3. Pushes back required minimum distributions (RMDs) 

Prior to the SECURE Act, account holders were required to receive required minimum distributions from their accounts when they turned 70.5. These RMDs are the minimum amounts someone must withdraw from their account annually. 

Under the SECURE Act, that RMD age has been pushed back to 72 years old. Now, account holders can wait until they turn 72 to begin withdrawing from their accounts. 

So, what does this mean? This means that account holders can continue to grow their retirement fund amounts for another year and a half before withdrawing. 

4. Removes age contribution restriction 

The SECURE Act has also eliminated the age contribution restriction for IRA holders. 

In the past, workers had to stop contributing to their IRAs when they turned 70.5. But now, under the SECURE Act, account holders can contribute to their IRAs as long as they are still working. 

5. Increases annuities 

Another change the SECURE Act brings is that it may increase annuities within 401(k) retirement accounts. 

Annuities are insurance contracts that provide the account holder with steady cash flow from the insurer. Here’s how it works: you, the employer, deposit employee contributions with an insurer, who hangs onto the money and disburses them to the account holder at the appropriate time. 

But, what happens if the insurer you choose doesn’t disburse the employee’s money down the line?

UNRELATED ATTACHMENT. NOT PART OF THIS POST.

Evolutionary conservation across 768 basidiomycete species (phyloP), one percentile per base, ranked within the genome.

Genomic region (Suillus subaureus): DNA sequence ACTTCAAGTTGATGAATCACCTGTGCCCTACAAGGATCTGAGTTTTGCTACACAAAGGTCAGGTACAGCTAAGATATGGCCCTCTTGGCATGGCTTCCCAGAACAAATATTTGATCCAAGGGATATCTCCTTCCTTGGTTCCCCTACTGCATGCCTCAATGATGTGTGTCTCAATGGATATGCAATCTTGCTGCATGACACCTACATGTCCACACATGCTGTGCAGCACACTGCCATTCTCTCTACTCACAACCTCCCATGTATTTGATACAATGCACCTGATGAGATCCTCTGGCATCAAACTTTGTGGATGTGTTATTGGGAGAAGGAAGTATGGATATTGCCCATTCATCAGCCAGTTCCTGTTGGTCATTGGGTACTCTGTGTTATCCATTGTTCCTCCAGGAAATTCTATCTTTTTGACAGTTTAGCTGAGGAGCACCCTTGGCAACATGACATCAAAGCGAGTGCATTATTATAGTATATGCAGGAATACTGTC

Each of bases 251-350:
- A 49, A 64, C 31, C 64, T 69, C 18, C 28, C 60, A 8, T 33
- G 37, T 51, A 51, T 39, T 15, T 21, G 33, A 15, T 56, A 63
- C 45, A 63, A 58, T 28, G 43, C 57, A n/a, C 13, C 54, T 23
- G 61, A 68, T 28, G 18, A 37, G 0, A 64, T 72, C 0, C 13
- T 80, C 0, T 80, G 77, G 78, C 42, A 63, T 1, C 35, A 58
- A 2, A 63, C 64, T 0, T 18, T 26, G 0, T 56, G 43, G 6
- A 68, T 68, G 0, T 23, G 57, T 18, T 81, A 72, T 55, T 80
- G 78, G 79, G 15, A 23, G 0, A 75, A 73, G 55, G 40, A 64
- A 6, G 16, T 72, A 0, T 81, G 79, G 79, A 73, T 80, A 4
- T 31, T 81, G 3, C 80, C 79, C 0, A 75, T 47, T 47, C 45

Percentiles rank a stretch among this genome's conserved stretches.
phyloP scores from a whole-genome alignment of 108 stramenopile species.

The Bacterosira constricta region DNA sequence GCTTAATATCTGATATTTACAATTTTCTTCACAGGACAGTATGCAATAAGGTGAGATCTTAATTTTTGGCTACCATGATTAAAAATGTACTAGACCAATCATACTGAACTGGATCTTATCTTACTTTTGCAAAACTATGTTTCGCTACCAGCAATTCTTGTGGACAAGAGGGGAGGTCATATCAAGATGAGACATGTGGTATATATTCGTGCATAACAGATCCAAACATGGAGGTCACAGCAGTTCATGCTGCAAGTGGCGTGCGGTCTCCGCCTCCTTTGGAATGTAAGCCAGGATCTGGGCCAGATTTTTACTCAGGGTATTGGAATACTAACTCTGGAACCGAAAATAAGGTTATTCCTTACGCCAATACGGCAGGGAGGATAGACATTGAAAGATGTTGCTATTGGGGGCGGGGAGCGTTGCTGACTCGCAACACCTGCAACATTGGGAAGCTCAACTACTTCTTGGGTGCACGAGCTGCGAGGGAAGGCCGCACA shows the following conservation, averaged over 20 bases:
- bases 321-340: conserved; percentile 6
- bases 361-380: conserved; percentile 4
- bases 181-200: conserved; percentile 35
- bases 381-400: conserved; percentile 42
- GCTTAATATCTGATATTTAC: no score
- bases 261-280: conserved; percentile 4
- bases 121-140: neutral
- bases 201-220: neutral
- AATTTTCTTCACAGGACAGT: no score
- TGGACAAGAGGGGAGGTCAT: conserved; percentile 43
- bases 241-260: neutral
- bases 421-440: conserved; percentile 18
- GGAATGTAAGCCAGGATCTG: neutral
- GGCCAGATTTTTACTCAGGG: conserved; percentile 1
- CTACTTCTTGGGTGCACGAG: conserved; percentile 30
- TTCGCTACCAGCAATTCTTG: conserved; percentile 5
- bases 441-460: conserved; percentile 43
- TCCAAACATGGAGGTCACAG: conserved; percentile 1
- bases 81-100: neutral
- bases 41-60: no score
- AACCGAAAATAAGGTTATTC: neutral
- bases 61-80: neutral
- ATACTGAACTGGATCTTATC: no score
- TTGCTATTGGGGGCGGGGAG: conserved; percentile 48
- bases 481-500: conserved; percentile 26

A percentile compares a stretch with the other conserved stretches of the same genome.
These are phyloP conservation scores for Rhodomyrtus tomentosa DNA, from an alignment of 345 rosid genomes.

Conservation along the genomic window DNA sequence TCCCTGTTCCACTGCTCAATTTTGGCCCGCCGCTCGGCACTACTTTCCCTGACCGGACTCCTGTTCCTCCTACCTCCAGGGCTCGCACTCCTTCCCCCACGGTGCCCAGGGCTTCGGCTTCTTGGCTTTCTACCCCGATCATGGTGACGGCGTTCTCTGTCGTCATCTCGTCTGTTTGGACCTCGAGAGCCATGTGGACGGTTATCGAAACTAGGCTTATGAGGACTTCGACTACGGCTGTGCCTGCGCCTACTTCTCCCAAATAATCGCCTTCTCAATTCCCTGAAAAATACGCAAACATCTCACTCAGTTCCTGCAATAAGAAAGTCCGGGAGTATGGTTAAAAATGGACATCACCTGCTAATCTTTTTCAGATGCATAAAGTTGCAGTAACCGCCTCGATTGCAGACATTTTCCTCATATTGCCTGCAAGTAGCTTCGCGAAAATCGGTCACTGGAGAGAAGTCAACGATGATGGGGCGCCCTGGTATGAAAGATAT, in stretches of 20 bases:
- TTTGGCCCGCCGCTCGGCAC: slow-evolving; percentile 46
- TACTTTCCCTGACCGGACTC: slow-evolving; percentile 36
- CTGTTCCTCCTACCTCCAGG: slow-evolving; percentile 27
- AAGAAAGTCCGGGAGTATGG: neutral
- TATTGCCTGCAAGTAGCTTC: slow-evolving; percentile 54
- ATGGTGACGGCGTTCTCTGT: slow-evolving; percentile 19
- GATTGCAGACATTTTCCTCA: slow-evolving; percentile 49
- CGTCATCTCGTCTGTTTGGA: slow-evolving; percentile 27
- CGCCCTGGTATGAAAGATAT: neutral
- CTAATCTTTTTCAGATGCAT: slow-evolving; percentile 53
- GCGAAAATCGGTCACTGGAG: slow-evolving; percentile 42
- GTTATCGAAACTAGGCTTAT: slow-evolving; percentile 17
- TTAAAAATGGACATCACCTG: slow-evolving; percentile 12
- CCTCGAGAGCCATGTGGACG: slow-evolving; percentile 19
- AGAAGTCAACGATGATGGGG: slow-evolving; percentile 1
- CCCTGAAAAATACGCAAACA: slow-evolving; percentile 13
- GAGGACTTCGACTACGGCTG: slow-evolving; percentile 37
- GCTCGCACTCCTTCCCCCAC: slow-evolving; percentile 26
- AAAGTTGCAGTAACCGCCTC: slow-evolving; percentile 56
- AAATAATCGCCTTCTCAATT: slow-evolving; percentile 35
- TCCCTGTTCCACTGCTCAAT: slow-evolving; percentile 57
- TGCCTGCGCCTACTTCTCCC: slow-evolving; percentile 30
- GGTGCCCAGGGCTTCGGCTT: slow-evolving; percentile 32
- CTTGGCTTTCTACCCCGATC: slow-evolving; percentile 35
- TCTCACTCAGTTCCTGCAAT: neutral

Before the SECURE Act, many employers set up 401(k)s without annuities to avoid potential lawsuits resulting from the insurer not disbursing the employee’s money. 

However, the SECURE Act now provides a “safe harbor” for employers if they decide to set up annuities. Employers who meet certain requirements when selecting an insurer won’t be held liable if there are problems down the road. 

6. Extends retirement plans to part-time employees 

The SECURE Act also extends 401(k) eligibility to include more part-time employees. Prior to the SECURE Act, employees needed to work at least 1,000 hours during a 12-month period to contribute to a 401(k) plan. 

Beginning in 2021, employees who work at least 500 hours in a 12-month period for three consecutive years can contribute to a 401(k) plan. These part-time employees must be 21 or older to contribute. 

7. Removes the “stretch” IRA provisions 

Here’s one provision of the SECURE Act that may throw some non-spouse IRA beneficiaries for a loop: the repeal of the stretch IRA. 

In the past, beneficiaries who inherited a deceased account holder’s IRA could receive distributions indefinitely. These accounts could be passed from person to person without mandatory distributions. 

Not anymore. Now, non-spouse beneficiaries must receive a full payout from their inherited IRA within 10 years of the original account holder’s death. This means that IRA funds cannot continue to grow indefinitely after an account holder has passed. 

However, individuals who inherited an IRA before 2020 can continue stretching out the life of the account. 

Ready to implement a retirement plan in your small business? Great! But, don’t forget to withhold employee contributions from their wages when running payroll. To make things easier on yourself, use Patriot’s payroll software to set and withhold contributions from employee wages. Get your free trial now! 

This is not intended as legal advice; for more information, please click here.